We aimed to review the evidence for treating intrahepatic cholestasis (liver diseases where bile is either not formed or excreted properly (or both)) in people with sickle cell disease. This is an update of a previously published Cochrane Review.
Sickle cell disease is an inherited condition and the most common hemoglobinopathy occurring worldwide. In 2006, the WHO declared sickle cell disease as a major public health problem with an estimated 70% of sufferers living in Africa. It is common among people with sub-Saharan African, Indian, Middle Eastern or Mediterranean ancestry.
Sickle cell disease affects the hepatobiliary system (liver, gall bladder, bile ducts), with repeated reduced blood flow and the formation of bilirubin stones (a type of gallstone). This results from sickled cells blocking blood vessels and from a reduction in the lifespan of these cells. Sickle cell intrahepatic cholestasis or sickle cell hepatopathy (abnormal or diseased liver) is one complication of the disease. When diagnosed, people with this condition may show an intense yellowing of skin and eyes due to an increasing level of serum bilirubin (jaundice), tiredness, generalized itching, increasing pain in the upper right quadrant of the abdomen due to gallstones, an enlarged liver and lower hemoglobin levels.
Sickle cell intrahepatic cholestasis, while uncommon, is a potentially fatal complication with a high death rate. There is no agreement in how to diagnose or treat this condition. We wanted to assess the benefits and harms of treatments for intrahepatic cholestasis in people with sickle cell disease.
The evidence is current to 12 April 2017.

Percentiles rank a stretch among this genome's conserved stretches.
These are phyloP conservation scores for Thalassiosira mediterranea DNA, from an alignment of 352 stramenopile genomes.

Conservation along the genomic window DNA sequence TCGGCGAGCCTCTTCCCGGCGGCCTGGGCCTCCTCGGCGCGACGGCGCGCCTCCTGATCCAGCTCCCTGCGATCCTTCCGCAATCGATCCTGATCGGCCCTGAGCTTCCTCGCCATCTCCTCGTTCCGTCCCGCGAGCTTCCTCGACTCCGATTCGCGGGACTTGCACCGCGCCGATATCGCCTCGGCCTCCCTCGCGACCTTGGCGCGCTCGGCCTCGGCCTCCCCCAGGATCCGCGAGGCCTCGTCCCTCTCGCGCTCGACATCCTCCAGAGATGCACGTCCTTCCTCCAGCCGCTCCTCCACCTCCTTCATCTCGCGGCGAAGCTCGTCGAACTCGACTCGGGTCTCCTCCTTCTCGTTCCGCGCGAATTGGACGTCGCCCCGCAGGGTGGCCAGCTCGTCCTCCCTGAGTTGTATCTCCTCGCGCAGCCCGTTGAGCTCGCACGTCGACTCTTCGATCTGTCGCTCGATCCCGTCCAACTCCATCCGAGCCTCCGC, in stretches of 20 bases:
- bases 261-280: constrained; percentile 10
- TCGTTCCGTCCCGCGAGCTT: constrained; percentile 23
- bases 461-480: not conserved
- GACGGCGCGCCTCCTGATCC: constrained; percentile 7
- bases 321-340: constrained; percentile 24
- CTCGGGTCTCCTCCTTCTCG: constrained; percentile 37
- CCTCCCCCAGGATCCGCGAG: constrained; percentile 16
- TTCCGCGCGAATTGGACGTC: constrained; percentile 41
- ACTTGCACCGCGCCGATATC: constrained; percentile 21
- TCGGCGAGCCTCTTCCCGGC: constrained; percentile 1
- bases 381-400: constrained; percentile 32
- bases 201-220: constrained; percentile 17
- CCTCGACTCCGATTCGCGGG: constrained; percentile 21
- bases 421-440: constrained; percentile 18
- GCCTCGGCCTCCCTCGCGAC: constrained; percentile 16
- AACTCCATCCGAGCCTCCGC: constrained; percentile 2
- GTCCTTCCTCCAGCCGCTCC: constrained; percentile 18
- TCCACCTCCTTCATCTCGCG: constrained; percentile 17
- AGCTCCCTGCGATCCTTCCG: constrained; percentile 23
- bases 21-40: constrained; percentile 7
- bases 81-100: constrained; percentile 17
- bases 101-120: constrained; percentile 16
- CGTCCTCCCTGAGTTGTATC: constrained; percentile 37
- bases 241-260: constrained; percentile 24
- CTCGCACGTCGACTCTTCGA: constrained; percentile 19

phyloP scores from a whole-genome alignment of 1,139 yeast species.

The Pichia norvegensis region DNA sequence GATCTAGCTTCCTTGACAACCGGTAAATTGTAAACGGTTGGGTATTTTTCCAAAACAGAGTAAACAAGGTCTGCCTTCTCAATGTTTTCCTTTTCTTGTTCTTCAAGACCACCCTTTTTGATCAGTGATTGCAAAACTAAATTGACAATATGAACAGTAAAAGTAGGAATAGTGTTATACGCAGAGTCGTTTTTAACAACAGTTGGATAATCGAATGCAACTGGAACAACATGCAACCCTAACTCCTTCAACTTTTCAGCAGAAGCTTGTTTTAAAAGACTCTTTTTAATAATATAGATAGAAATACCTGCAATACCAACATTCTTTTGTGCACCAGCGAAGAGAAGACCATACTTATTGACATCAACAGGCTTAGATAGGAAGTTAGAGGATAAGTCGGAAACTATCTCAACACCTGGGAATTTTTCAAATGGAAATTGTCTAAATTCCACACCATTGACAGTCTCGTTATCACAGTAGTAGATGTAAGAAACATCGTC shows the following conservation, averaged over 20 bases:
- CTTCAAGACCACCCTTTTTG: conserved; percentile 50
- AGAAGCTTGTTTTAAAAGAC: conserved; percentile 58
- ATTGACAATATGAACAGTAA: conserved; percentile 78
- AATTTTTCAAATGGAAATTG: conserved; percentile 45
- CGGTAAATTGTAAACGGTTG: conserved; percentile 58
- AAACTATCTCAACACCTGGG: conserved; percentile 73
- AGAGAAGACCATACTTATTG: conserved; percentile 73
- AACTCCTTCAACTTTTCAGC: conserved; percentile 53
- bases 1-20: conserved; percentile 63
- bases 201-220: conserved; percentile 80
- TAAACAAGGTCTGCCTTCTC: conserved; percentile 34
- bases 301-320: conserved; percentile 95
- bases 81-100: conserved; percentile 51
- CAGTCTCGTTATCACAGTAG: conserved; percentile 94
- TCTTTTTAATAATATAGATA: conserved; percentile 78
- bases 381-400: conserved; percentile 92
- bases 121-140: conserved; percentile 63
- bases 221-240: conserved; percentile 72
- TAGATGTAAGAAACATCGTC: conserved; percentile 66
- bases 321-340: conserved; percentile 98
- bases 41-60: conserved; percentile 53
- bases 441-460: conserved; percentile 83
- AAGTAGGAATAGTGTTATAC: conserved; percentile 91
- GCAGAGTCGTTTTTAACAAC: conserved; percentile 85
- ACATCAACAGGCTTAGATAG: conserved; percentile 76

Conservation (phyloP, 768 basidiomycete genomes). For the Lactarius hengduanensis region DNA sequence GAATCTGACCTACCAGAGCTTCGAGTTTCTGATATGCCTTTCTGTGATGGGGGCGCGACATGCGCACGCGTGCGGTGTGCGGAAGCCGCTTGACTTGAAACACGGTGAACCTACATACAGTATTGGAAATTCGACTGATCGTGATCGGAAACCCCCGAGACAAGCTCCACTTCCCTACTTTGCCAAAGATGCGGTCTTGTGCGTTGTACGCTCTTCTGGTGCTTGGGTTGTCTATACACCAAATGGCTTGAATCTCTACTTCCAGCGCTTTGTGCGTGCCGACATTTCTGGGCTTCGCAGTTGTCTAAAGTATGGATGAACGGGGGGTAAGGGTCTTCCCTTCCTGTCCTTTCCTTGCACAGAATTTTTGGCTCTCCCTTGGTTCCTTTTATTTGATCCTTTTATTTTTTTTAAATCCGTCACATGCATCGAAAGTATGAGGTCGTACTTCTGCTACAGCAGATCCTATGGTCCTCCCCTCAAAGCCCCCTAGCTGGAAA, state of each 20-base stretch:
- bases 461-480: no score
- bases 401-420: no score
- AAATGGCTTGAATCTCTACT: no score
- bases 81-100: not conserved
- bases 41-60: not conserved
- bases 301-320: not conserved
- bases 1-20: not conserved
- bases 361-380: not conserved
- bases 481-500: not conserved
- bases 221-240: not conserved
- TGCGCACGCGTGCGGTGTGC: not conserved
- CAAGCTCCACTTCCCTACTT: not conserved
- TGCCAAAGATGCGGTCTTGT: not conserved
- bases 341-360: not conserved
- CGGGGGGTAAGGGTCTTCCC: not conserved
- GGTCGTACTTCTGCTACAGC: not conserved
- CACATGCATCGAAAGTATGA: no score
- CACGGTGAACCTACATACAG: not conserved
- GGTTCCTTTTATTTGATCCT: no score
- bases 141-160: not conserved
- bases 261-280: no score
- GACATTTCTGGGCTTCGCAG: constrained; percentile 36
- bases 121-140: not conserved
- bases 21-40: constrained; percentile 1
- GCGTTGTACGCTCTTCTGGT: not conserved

We were not able to find any eligible trials.
No trials were identified.
Quality of the evidence
There is no randomised controlled trial evidence of any intervention for treating intrahepatic cholestasis in people with sickle cell disease. Trials are needed to establish the best treatment for this condition.
This updated Cochrane Review did not identify any randomised controlled trials assessing interventions for treating intrahepatic cholestasis in people with sickle cell disease. Randomised controlled trials are needed to establish the optimum treatment for this condition.
Sickle cell disease is the most common hemoglobinopathy occurring worldwide and sickle cell intrahepatic cholestasis is a complication long recognized in this population. Cholestatic liver diseases are characterized by impaired formation or excretion (or both) of bile from the liver. There is a need to assess the clinical benefits and harms of the interventions used to treat intrahepatic cholestasis in people with sickle cell disease. This is an update of a previously published Cochrane Review.
To assess the benefits and harms of the interventions for treating intrahepatic cholestasis in people with sickle cell disease.
We searched the Cystic Fibrosis and Genetic Disorders Group's Haemoglobinopathies Trials Register, which comprises references identified from comprehensive electronic database searches and handsearching of relevant journals and abstract books of conference proceedings. We also searched the LILACS database (1982 to 23 May 2017), the WHO International Clinical Trials Registry Platform Search Portal (23 May 2017) and ClinicalTrials.gov.
Date of last search of the Cochrane Cystic Fibrosis and Genetic Disorders Group's Haemoglobinopathies Trials Register: 12 April 2017.
We searched for published or unpublished randomised controlled trials.
Each author intended to independently extract data and assess the risk of bias of the trials by standard Cochrane methodologies; however, no trials were included in the review.
There were no randomised controlled trials identified.